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Canku Ota

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(Many Paths)

An Online Newsletter Celebrating Native America


January 10, 2004 - Issue 104


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Saddle blanket exhibit rides into Window Rock

by The Farmington (New Mexico) Daily Times

SANTA FE — Contributing author Joyce Begay-Foss will sign copies of “Navajo Saddle Blankets,” followed by a reception, at the Navajo Nation Museum in Window Rock, Ariz., Jan 17 at 2:30 pm. The exhibit runs from Jan. 17 to May 1, according to a news release.

Navajo saddle blankets have been largely overlooked in favor of the celebrated Navajo rugs. Saddle blankets are one weaving form that has been produced continuously both for Navajo use and trade, yet they have never before been the subject of an in-depth study or museum exhibition. The voices of Navajo weavers, traders, rodeo riders, and cowboys will help this exhibition tell the story of these fabulous works of utilitarian art.

The story begins with the Spanish introduction of horses and saddles to the Southwest over 300 years ago. It is a story that continues to be written today. The exhibition will also include 37 superb saddle blankets from the collection of the Museum of Indian Arts & Culture, cinches, saddles, weaving tools, and vintage photographs showing Navajo weavers, cowboys on horseback, and dude ranches and trading posts interiors.

The exhibition will trace three themes through the development of saddle blankets, from the beginning to present-day production: the evolution and diversity of materials and designs; the technical aspects of weaving; and the social and economic importance of saddle blankets, including their use by other tribes, issues of status, wealth, and horsemanship, and the roles of trading posts, wholesalers, and markets that extended as far as Tennessee, Kentucky, and California.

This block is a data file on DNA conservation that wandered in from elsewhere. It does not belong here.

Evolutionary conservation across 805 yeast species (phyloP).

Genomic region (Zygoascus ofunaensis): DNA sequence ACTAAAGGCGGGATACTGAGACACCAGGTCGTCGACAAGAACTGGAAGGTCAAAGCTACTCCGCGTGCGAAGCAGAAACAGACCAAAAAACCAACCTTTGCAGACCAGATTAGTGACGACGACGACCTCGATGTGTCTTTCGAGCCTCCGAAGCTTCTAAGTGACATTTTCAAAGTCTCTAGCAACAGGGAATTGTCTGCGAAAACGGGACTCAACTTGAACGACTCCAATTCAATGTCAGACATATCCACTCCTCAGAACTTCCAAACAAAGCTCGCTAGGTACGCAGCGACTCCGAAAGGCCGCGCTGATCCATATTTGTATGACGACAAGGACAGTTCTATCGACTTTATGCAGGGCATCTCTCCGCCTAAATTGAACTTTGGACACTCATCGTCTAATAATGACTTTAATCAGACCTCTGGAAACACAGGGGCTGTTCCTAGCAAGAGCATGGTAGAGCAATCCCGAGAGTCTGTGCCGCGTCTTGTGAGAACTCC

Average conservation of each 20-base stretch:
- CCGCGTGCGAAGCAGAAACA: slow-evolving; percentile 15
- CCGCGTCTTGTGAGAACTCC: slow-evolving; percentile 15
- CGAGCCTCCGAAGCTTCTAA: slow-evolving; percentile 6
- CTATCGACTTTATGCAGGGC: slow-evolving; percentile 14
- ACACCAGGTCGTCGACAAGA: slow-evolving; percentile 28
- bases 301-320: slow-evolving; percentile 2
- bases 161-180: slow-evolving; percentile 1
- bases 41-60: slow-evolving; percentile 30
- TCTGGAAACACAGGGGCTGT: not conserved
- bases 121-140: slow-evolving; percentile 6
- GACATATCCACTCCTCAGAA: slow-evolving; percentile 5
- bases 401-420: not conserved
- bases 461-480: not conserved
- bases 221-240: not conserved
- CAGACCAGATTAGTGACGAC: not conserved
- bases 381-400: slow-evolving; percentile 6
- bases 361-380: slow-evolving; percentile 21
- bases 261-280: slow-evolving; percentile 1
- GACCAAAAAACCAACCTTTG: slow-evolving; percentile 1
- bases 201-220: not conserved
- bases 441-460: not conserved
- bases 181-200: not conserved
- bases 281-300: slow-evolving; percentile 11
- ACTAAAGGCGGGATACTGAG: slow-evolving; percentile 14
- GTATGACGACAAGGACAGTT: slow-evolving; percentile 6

Organized by guest curator Lane Coulter for the Museum of Indian Art & Culture and TREX, the exhibition will appeal to all those with an interest in Native American culture, weaving, horses, and the history of the American Southwest. In conjunction with the exhibition, the Museum of New Mexico Press is publishing a stunningly illustrated book with essays by an interdisciplinary group of scholars.

In the wealth of books on Navajo textiles, there has never before been a study of these utilitarian saddle blankets, where Navajo weavers excel in double weaves, the two-faced textiles, the twills, and the tufted angoras. These interdisciplinary essays explore the designing and artistry of Navajo saddle blankets, the culture of the American West that spurred this usable art form, the utilitarian nature of this woven craft, and the enduring demand for these textiles by cowboys and collectors alike.

Cost of “Navajo Saddle Blankets” is $50 for clothbound and $29.95 for paperbound.

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  Canku Ota is a free Newsletter celebrating Native America, its traditions and accomplishments . We do not provide subscriber or visitor names to anyone. Some articles presented in Canku Ota may contain copyright material. We have received appropriate permissions for republishing any articles. Material appearing here is distributed without profit or monetary gain to those who have expressed an interest. This is in accordance with Title 17 U.S.C. Section 107.  

Canku Ota is a copyright © 2000, 2001, 2002, 2003, 2004 of Vicki Lockard and Paul Barry.

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